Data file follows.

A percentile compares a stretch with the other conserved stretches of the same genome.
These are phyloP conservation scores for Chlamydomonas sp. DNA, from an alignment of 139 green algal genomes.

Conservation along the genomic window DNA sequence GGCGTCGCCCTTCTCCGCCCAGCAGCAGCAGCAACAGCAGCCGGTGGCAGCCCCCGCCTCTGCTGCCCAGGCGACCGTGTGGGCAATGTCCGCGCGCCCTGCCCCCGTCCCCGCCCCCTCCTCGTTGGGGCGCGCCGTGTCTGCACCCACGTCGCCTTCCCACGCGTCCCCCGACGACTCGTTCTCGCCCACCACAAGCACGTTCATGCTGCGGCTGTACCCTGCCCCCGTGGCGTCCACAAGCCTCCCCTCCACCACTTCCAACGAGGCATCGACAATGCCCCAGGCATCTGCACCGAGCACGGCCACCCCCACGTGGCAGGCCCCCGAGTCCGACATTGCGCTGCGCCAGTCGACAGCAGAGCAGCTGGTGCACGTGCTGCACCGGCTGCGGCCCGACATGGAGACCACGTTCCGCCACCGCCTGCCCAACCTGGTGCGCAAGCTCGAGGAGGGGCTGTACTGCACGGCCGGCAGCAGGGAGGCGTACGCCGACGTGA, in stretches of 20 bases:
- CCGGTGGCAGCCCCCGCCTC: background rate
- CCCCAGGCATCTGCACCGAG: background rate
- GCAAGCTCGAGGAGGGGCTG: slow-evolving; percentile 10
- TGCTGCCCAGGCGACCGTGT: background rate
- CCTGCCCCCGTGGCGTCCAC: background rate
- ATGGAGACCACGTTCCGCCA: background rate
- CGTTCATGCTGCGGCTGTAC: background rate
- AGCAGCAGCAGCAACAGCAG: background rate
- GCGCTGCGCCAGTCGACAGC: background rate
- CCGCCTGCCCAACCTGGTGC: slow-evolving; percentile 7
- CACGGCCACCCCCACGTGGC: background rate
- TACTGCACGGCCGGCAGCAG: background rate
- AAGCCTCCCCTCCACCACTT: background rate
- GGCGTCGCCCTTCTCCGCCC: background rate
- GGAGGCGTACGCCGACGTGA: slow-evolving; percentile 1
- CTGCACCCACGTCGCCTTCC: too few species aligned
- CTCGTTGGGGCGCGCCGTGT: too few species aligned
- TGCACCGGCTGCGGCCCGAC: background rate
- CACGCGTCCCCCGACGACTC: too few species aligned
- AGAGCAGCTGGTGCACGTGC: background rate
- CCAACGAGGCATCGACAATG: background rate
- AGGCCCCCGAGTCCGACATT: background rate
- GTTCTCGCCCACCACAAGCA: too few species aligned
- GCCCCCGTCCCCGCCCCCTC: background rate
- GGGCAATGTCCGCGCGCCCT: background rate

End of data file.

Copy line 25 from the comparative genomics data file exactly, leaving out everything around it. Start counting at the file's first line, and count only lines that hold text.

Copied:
- AGGCCCCCGAGTCCGACATT: background rate